Business

Target reduces prices on 5K products as inflation persists

Target is cutting prices on 5,000 popular products in an effort to attract more customers despite ongoing financial challenges, the company announced Monday. 

By reducing the prices on household essentials from groceries like milk, meat, bread, soda, fresh fruit, vegetables, yogurt and coffee to diapers, paper towels and pet food, consumers will collectively save consumers millions of dollars, Target said. 

Target said it has already cut prices on 1,500 items and that “thousands more price cuts” will take effect over the course of the summer.

“Target routinely adjusts its prices to ensure it is competitive within the markets it does business,” Target said. 

WALMART CFO SAYS ‘MANY CONSUMER POCKETBOOKS’ ARE BEING STRETCHED AS HIGH INFLATION PERSISTS

It’s the latest company to announce price cuts for its products in recent weeks to help consumers that are still being squeezed by inflation. 

Target self-checkout register

A customer at the self-checkout kiosk in a Target store in the Queens borough of New York, on May 16, 2023. (Bing Guan/Bloomberg via Getty Images / Getty Images)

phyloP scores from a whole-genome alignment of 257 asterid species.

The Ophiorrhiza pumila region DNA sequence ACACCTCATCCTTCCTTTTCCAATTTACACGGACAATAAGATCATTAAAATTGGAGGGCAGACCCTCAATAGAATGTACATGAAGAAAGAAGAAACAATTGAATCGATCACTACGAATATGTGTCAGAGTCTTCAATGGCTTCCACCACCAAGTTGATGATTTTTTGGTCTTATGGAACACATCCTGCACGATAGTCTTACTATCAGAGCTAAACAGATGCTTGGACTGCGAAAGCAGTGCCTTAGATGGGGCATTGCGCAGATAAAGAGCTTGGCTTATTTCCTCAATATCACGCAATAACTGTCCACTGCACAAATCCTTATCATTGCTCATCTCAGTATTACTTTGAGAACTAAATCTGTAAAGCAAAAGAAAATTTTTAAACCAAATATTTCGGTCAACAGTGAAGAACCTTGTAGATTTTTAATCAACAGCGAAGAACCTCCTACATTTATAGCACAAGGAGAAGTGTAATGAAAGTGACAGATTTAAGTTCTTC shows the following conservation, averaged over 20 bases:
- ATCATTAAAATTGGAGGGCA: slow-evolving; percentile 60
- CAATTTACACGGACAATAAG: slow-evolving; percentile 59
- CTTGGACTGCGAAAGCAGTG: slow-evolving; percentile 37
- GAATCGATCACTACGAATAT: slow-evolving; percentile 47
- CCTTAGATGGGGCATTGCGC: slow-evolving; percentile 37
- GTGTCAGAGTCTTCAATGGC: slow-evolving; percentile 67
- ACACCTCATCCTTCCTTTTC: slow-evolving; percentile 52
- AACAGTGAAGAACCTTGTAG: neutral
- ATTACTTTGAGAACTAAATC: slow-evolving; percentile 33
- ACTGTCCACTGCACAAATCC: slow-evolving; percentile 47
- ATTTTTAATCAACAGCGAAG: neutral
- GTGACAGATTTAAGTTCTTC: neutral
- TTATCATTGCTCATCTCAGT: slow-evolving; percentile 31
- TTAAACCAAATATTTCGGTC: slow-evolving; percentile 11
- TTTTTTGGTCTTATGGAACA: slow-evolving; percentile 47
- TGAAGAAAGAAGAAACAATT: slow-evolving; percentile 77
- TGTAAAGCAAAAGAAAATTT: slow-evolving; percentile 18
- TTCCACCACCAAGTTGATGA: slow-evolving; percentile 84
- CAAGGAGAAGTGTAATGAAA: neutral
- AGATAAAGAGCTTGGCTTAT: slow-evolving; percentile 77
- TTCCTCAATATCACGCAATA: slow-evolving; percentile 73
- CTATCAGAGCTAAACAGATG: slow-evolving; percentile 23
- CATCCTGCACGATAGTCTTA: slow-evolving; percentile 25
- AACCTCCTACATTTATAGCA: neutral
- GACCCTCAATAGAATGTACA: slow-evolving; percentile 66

Last week, Walmart executives told analysts on an earnings call that its rollback count is up. Rollbacks refer to temporary price reductions on goods. 

U.S. Walmart CEO John Furner specified that the company has nearly 7,000 rollbacks across the store. In April, the grocery rollback count was up 45% year over year. 

ALDI CUTTING PRICES ON HUNDREDS OF ITEMS TO FIGHT ‘STUBBORN INFLATION’

Earlier this month, discount grocer Aldi announced it was passing along $100 million in savings by slashing prices on more than 250 items through Labor Day. 

A Target store

An employee pushes Target Corp. shopping carts outside a store in Emeryville, California, on Feb. 28, 2020.  ( David Paul Morris/Bloomberg via Getty Images / Getty Images)

Inflation remains well above the Federal Reserve’s 2% target and continues to create severe financial pressures for most U.S. households. 

In April, inflation climbed 3.4% from the same time last year, down from the 3.5% reading in March. While inflation has fallen considerably from a peak of 9.1%, progress has largely flatlined since the summer. 

The Census Bureau reported last week that retail sales in April were unchanged from March and up 3% from the prior year.

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“The softer pace of spending is due in part to consumers being selective and prioritizing retail purchases,” National Retail Federation chief economist Jack Kleinhenz said.

Still, he noted that “consumers remain willing to spend, keeping the economy afloat despite fatigue from stubbornly high inflation for services and higher interest rates.”

FOX Business’ Megan Henney contributed to this report. 

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